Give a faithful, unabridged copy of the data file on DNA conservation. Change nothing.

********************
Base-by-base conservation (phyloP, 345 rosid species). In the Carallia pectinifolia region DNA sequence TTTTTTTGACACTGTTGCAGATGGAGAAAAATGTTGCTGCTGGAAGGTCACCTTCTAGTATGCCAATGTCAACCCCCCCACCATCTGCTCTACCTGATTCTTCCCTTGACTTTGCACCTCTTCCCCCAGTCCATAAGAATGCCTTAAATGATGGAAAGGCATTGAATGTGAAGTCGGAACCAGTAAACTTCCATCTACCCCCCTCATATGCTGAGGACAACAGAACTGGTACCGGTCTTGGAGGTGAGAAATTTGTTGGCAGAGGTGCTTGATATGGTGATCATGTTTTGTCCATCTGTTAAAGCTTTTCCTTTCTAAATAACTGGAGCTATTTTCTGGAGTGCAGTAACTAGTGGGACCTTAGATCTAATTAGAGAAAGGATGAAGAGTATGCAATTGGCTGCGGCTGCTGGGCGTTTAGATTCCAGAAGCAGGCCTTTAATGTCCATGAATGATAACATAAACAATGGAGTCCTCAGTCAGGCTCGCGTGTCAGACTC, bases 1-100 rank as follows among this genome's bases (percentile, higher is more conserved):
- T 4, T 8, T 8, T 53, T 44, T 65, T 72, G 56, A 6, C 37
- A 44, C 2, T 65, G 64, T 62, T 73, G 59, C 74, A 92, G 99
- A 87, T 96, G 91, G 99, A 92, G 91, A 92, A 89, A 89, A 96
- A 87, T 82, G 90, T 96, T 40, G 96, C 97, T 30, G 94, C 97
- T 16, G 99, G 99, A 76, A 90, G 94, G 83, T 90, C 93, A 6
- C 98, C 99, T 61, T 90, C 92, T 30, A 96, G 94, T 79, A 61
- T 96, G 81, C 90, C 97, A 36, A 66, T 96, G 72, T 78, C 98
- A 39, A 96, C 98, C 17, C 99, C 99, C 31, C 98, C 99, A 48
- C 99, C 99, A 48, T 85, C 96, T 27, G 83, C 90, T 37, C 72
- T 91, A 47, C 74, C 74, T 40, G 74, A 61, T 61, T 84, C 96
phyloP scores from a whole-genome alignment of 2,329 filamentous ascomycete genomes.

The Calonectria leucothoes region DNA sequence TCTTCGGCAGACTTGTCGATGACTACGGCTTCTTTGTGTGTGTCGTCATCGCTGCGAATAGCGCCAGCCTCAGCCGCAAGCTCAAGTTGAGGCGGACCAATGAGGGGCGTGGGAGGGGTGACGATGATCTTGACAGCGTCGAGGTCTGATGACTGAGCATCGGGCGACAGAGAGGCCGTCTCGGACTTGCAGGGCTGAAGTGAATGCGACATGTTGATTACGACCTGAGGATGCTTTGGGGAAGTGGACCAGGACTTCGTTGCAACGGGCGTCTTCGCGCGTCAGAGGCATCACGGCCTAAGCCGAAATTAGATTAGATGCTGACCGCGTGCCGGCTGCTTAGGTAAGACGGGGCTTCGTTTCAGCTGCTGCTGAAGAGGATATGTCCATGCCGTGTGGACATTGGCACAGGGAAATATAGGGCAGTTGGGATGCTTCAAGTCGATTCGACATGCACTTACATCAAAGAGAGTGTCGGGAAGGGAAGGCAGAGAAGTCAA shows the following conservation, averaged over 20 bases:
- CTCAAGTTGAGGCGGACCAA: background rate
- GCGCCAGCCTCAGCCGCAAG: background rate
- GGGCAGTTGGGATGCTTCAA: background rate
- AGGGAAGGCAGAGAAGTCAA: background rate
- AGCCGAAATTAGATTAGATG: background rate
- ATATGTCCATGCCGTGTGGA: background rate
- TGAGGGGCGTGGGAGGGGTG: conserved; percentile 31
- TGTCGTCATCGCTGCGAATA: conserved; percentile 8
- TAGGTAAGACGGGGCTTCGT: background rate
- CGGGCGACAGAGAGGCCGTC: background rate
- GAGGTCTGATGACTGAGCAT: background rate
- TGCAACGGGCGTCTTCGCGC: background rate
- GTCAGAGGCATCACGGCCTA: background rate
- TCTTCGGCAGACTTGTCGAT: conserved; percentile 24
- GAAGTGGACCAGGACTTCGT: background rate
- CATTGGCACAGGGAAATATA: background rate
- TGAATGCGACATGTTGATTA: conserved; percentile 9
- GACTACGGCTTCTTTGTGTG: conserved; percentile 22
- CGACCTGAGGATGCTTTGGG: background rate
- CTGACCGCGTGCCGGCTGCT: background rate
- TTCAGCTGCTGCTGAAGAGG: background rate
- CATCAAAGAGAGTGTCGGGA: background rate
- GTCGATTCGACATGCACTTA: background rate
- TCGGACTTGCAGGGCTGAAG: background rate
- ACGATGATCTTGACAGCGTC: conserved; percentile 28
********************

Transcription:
Base-by-base conservation (phyloP, 345 rosid species). In the Carallia pectinifolia region DNA sequence TTTTTTTGACACTGTTGCAGATGGAGAAAAATGTTGCTGCTGGAAGGTCACCTTCTAGTATGCCAATGTCAACCCCCCCACCATCTGCTCTACCTGATTCTTCCCTTGACTTTGCACCTCTTCCCCCAGTCCATAAGAATGCCTTAAATGATGGAAAGGCATTGAATGTGAAGTCGGAACCAGTAAACTTCCATCTACCCCCCTCATATGCTGAGGACAACAGAACTGGTACCGGTCTTGGAGGTGAGAAATTTGTTGGCAGAGGTGCTTGATATGGTGATCATGTTTTGTCCATCTGTTAAAGCTTTTCCTTTCTAAATAACTGGAGCTATTTTCTGGAGTGCAGTAACTAGTGGGACCTTAGATCTAATTAGAGAAAGGATGAAGAGTATGCAATTGGCTGCGGCTGCTGGGCGTTTAGATTCCAGAAGCAGGCCTTTAATGTCCATGAATGATAACATAAACAATGGAGTCCTCAGTCAGGCTCGCGTGTCAGACTC, bases 1-100 rank as follows among this genome's bases (percentile, higher is more conserved):
- T 4, T 8, T 8, T 53, T 44, T 65, T 72, G 56, A 6, C 37
- A 44, C 2, T 65, G 64, T 62, T 73, G 59, C 74, A 92, G 99
- A 87, T 96, G 91, G 99, A 92, G 91, A 92, A 89, A 89, A 96
- A 87, T 82, G 90, T 96, T 40, G 96, C 97, T 30, G 94, C 97
- T 16, G 99, G 99, A 76, A 90, G 94, G 83, T 90, C 93, A 6
- C 98, C 99, T 61, T 90, C 92, T 30, A 96, G 94, T 79, A 61
- T 96, G 81, C 90, C 97, A 36, A 66, T 96, G 72, T 78, C 98
- A 39, A 96, C 98, C 17, C 99, C 99, C 31, C 98, C 99, A 48
- C 99, C 99, A 48, T 85, C 96, T 27, G 83, C 90, T 37, C 72
- T 91, A 47, C 74, C 74, T 40, G 74, A 61, T 61, T 84, C 96
phyloP scores from a whole-genome alignment of 2,329 filamentous ascomycete genomes.

The Calonectria leucothoes region DNA sequence TCTTCGGCAGACTTGTCGATGACTACGGCTTCTTTGTGTGTGTCGTCATCGCTGCGAATAGCGCCAGCCTCAGCCGCAAGCTCAAGTTGAGGCGGACCAATGAGGGGCGTGGGAGGGGTGACGATGATCTTGACAGCGTCGAGGTCTGATGACTGAGCATCGGGCGACAGAGAGGCCGTCTCGGACTTGCAGGGCTGAAGTGAATGCGACATGTTGATTACGACCTGAGGATGCTTTGGGGAAGTGGACCAGGACTTCGTTGCAACGGGCGTCTTCGCGCGTCAGAGGCATCACGGCCTAAGCCGAAATTAGATTAGATGCTGACCGCGTGCCGGCTGCTTAGGTAAGACGGGGCTTCGTTTCAGCTGCTGCTGAAGAGGATATGTCCATGCCGTGTGGACATTGGCACAGGGAAATATAGGGCAGTTGGGATGCTTCAAGTCGATTCGACATGCACTTACATCAAAGAGAGTGTCGGGAAGGGAAGGCAGAGAAGTCAA shows the following conservation, averaged over 20 bases:
- CTCAAGTTGAGGCGGACCAA: background rate
- GCGCCAGCCTCAGCCGCAAG: background rate
- GGGCAGTTGGGATGCTTCAA: background rate
- AGGGAAGGCAGAGAAGTCAA: background rate
- AGCCGAAATTAGATTAGATG: background rate
- ATATGTCCATGCCGTGTGGA: background rate
- TGAGGGGCGTGGGAGGGGTG: conserved; percentile 31
- TGTCGTCATCGCTGCGAATA: conserved; percentile 8
- TAGGTAAGACGGGGCTTCGT: background rate
- CGGGCGACAGAGAGGCCGTC: background rate
- GAGGTCTGATGACTGAGCAT: background rate
- TGCAACGGGCGTCTTCGCGC: background rate
- GTCAGAGGCATCACGGCCTA: background rate
- TCTTCGGCAGACTTGTCGAT: conserved; percentile 24
- GAAGTGGACCAGGACTTCGT: background rate
- CATTGGCACAGGGAAATATA: background rate
- TGAATGCGACATGTTGATTA: conserved; percentile 9
- GACTACGGCTTCTTTGTGTG: conserved; percentile 22
- CGACCTGAGGATGCTTTGGG: background rate
- CTGACCGCGTGCCGGCTGCT: background rate
- TTCAGCTGCTGCTGAAGAGG: background rate
- CATCAAAGAGAGTGTCGGGA: background rate
- GTCGATTCGACATGCACTTA: background rate
- TCGGACTTGCAGGGCTGAAG: background rate
- ACGATGATCTTGACAGCGTC: conserved; percentile 28